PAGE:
A great resource for compliance information and employee training regarding safety and the environment is the Coordinating Committee for Automotive Repair (www.ccar-greenlink.org). For those who want to be proactive about being compliant with EPA and OSHA regulations, CCAR is offering an online training program called S/P2, which stands for Safety and Pollution Prevention. The S/P2 training is offered to all employees within an automotive operation, from the front office to the back shop. CCAR is also currently delivering S/P2 to schools across the country so students come into the workforce ready and able to meet safety and environmental requirements.

4. Prospecting and Hiring Methods - You are who you hire. And your company reflects greatly on your ability to hire. If you hire poorly, you operate poorly. Though most shops think they have few options for hiring, the fact is, opportunities are all around us if we simply open our eyes.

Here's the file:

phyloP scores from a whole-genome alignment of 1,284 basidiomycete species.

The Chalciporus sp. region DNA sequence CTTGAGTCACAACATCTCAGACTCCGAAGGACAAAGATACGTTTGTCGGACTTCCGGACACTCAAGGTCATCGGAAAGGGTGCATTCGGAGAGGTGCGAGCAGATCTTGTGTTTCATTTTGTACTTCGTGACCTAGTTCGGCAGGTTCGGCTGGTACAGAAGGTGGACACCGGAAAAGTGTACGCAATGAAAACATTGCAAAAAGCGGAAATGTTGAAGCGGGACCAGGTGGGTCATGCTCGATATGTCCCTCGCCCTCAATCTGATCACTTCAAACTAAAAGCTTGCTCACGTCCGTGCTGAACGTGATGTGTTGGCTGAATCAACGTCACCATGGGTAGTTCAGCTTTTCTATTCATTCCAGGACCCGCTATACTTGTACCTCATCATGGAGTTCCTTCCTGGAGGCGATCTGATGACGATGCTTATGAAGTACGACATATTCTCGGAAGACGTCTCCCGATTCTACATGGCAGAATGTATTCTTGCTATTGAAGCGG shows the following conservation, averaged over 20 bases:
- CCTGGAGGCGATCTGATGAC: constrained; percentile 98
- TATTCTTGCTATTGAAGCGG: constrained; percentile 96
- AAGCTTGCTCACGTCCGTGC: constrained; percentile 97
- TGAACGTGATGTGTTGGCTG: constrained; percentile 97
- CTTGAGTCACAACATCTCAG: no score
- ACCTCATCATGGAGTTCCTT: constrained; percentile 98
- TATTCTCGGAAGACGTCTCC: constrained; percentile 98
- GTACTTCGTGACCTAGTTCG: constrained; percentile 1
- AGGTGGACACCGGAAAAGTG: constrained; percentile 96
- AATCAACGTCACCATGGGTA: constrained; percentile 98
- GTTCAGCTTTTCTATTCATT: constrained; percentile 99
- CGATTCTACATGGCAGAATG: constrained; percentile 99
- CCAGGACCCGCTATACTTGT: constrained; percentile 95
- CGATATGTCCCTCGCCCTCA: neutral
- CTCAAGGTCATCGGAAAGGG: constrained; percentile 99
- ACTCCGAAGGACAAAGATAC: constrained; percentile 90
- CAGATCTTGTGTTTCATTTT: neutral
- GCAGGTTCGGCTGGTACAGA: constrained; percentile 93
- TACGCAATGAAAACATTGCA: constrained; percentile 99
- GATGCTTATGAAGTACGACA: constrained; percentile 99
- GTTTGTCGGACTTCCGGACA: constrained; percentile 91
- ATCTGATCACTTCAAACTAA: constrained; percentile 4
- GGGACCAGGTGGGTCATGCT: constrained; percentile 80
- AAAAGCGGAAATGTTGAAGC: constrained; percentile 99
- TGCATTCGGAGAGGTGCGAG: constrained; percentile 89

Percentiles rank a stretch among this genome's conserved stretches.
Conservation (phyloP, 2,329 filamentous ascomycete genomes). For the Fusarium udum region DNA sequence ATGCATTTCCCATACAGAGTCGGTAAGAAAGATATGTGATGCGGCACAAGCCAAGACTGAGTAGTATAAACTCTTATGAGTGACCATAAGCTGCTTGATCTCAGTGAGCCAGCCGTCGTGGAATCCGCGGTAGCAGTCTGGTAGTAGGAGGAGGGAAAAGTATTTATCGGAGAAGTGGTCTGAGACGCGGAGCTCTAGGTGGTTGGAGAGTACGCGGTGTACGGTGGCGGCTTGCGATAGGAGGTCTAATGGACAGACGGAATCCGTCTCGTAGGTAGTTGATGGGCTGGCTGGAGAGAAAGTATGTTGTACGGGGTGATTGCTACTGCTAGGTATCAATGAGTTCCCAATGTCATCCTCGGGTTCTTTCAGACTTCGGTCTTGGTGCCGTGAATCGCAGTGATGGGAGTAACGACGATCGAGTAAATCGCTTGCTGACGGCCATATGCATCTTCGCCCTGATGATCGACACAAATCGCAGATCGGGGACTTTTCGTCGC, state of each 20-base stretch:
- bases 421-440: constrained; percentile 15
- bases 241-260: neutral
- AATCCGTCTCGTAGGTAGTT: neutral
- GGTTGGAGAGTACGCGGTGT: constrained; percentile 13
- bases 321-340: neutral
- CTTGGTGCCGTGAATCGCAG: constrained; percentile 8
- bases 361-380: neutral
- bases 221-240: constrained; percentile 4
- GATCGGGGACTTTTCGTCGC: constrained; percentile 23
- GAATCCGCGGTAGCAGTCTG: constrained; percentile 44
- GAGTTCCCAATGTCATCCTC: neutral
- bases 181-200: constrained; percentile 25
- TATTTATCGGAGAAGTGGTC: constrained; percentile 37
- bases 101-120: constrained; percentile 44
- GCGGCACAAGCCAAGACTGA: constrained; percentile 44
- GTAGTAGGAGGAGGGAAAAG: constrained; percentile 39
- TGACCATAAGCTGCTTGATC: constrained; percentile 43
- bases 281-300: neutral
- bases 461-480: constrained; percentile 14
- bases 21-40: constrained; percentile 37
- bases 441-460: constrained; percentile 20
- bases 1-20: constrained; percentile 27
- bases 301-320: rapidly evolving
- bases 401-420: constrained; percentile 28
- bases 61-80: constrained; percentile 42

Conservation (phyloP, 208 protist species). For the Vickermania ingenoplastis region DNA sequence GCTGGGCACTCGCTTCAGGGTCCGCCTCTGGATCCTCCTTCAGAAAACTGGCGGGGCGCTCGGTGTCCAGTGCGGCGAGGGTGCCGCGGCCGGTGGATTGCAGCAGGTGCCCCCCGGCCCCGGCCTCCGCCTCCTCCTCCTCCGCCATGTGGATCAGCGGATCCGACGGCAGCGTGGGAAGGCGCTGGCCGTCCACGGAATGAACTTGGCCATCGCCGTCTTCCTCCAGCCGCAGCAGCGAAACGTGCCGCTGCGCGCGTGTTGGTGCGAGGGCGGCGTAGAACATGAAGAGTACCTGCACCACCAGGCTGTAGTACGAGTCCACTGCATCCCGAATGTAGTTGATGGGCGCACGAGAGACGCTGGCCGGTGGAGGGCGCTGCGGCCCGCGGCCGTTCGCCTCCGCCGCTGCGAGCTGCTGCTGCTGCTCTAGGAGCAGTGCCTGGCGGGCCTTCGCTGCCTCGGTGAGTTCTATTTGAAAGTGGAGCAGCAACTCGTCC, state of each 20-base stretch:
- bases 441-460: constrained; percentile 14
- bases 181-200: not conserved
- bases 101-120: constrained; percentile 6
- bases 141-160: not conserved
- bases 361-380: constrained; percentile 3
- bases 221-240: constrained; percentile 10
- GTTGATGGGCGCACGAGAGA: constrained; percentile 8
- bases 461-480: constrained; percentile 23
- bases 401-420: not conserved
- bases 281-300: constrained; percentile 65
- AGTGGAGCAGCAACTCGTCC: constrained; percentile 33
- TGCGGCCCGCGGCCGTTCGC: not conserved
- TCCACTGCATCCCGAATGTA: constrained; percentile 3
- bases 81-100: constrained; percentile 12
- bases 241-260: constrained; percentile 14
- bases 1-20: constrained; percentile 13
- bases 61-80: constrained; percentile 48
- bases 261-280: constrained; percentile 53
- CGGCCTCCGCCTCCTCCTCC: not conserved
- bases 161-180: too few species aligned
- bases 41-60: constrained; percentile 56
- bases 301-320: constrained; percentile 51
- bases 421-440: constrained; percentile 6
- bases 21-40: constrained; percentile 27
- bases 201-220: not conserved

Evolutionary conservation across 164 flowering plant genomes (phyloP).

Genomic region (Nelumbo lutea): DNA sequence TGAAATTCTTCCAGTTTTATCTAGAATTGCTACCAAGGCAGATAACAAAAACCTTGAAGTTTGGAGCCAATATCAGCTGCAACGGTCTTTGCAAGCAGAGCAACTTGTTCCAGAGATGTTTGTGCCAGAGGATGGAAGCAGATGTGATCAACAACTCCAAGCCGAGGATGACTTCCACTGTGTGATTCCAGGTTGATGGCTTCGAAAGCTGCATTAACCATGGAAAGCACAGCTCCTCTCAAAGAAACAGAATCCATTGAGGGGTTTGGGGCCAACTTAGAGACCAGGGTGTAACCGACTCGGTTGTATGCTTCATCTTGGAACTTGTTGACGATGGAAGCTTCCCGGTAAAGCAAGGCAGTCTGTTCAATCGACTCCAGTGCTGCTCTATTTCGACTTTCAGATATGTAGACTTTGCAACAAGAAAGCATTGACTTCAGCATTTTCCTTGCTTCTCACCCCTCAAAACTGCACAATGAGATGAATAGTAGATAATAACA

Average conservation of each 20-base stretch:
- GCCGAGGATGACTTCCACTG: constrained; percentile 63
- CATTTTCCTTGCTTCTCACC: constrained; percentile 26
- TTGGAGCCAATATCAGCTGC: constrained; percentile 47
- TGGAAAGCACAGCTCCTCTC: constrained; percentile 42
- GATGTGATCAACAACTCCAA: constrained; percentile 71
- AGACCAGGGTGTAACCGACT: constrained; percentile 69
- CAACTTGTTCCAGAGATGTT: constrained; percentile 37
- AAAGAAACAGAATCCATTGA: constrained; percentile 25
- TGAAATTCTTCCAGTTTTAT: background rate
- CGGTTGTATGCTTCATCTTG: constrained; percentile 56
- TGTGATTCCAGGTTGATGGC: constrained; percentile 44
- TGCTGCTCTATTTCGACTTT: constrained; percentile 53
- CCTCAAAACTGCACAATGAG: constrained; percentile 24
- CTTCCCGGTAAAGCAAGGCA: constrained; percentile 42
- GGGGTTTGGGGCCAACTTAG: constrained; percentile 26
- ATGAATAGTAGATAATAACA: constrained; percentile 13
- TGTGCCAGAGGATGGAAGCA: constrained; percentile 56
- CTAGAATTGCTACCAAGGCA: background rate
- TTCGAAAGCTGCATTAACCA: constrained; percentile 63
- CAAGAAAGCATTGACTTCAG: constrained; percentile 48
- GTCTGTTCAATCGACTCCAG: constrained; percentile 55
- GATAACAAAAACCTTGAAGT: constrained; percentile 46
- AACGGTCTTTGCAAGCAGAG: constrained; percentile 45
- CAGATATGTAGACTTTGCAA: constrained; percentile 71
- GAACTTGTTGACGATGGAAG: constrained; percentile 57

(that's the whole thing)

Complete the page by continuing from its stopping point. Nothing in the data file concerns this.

Think about the people you come into contact with every day. There are lots of people in the service industry - like oil change shops, for example - who've reached the top of their current earning potential and are looking for better opportunities. Carry information with you at all times, and when someone you come into contact with impresses you, hand him a flyer and give him your card. You should be recruiting all the time.

And don't overlook local schools. Some shops, like Kostick's, have recruited their best talent as a result of their ongoing partnerships with local schools. And because they're such an active partner with the schools, Kostick's CARSTAR typically gets the cream of the crop coming out of those programs.